We have come a long way since the 1970s when campaigners had to wave placards outside the City Chambers to secure support for services to help “battered women”.
Forty years ago, it was a revolutionary idea that such problems were widespread, and that specialist services were needed to help the victims. Many were unconvinced it was the place of public services to interfere in what went on behind the closed doors of a family home.
There are few clearer signs of the way attitudes have changed than the growth of Edinburgh’s Women’s Aid from a team of dedicated volunteers to a crucial lifeline service with 30 paid staff.
But before we spend too long congratulating ourselves on how much more compassionate and aware we are these days, we should stop to consider the facts.
Today, nearly 11,000 incidents of domestic abuse are reported in Lothian and the Borders every year – that is a new case on average every three-quarters of an hour.
The vast majority of women who are abused in their own homes suffer a catalogue of threats and violence. But, despite that, four new victims come forward every day.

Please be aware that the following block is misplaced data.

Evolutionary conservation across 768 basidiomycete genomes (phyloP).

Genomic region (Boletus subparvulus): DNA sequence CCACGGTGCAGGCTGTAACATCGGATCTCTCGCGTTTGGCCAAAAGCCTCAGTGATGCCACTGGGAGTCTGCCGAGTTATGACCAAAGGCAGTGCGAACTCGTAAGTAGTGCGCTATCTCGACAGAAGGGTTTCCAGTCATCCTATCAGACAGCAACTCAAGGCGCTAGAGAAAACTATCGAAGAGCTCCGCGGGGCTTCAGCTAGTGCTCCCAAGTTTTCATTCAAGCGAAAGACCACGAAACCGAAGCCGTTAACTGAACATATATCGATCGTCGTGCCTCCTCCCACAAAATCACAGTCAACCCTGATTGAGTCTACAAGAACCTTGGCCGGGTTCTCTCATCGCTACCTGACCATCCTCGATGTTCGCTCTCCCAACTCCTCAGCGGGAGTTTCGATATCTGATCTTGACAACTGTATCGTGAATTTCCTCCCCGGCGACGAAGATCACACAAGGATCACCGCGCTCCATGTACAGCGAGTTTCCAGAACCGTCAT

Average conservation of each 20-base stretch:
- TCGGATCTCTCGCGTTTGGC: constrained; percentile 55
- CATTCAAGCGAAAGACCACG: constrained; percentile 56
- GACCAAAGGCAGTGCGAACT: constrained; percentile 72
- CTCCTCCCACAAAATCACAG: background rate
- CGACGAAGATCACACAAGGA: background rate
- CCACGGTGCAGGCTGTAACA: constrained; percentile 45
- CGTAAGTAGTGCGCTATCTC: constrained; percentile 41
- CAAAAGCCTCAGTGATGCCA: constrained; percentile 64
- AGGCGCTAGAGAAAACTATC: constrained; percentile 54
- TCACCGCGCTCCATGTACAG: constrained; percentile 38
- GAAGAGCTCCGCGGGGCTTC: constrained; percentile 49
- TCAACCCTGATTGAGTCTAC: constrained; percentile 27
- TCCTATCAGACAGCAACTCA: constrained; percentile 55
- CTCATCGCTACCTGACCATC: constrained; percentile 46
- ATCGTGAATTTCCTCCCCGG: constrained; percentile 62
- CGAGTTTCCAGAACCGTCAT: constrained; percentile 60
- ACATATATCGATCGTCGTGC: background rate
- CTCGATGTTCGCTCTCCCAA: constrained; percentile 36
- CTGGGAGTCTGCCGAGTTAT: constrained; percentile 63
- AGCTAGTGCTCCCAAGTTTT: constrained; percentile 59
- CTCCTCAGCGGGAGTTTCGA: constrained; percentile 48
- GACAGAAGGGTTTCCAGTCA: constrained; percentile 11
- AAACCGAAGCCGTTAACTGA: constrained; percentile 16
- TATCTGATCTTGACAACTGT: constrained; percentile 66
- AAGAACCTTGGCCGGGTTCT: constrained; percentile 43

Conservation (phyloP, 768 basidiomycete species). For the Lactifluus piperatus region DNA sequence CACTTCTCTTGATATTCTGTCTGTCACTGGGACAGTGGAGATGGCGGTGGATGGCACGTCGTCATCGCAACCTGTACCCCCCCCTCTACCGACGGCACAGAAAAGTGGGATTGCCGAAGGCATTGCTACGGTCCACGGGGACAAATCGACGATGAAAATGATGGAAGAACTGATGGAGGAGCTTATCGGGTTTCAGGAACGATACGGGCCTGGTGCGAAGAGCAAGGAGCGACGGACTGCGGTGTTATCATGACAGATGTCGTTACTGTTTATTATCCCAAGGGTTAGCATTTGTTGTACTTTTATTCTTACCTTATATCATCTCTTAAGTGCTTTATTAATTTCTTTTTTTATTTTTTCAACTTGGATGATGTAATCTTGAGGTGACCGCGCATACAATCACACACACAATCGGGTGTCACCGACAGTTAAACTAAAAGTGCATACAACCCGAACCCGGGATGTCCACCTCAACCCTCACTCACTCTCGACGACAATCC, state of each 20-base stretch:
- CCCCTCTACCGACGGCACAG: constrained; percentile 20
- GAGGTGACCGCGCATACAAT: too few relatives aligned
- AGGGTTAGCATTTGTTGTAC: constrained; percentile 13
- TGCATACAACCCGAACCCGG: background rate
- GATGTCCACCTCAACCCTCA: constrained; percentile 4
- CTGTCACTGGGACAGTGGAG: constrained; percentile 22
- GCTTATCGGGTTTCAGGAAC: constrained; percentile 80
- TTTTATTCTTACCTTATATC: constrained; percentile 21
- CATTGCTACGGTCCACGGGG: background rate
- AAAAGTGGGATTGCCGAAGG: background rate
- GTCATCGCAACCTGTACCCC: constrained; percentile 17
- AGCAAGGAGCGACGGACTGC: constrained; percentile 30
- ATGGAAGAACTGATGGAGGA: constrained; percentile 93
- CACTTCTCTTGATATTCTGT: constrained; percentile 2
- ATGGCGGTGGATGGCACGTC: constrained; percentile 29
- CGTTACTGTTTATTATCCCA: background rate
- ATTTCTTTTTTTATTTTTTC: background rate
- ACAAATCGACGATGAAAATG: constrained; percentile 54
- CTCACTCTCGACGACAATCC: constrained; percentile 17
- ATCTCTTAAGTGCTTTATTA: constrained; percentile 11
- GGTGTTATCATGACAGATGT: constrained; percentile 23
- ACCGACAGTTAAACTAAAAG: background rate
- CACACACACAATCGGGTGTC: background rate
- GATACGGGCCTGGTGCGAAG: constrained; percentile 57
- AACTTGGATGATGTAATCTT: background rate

These are truly horrifying statistics. And ones that should continue to challenge how we think about domestic abuse.
It is far more prevalent than most of us realise. It is estimated that one in four women suffers some kind of domestic abuse at some time in their lives.
How many of us, if we are honest, have a picture in our mind’s eye of a “battered wife” which conforms to certain stereotypes? Is the woman you imagine badly dressed because she can’t afford better clothes? Does she look like a broken woman, unable to hide the abuse she has been suffering?
The truth is that victims of domestic abuse come from all walks of life. Whether you realise or not, you probably know some victims. All suffer terribly and all need our support. Please help us to help them this Christmas. Turn to pages 12 and 13 to find out how.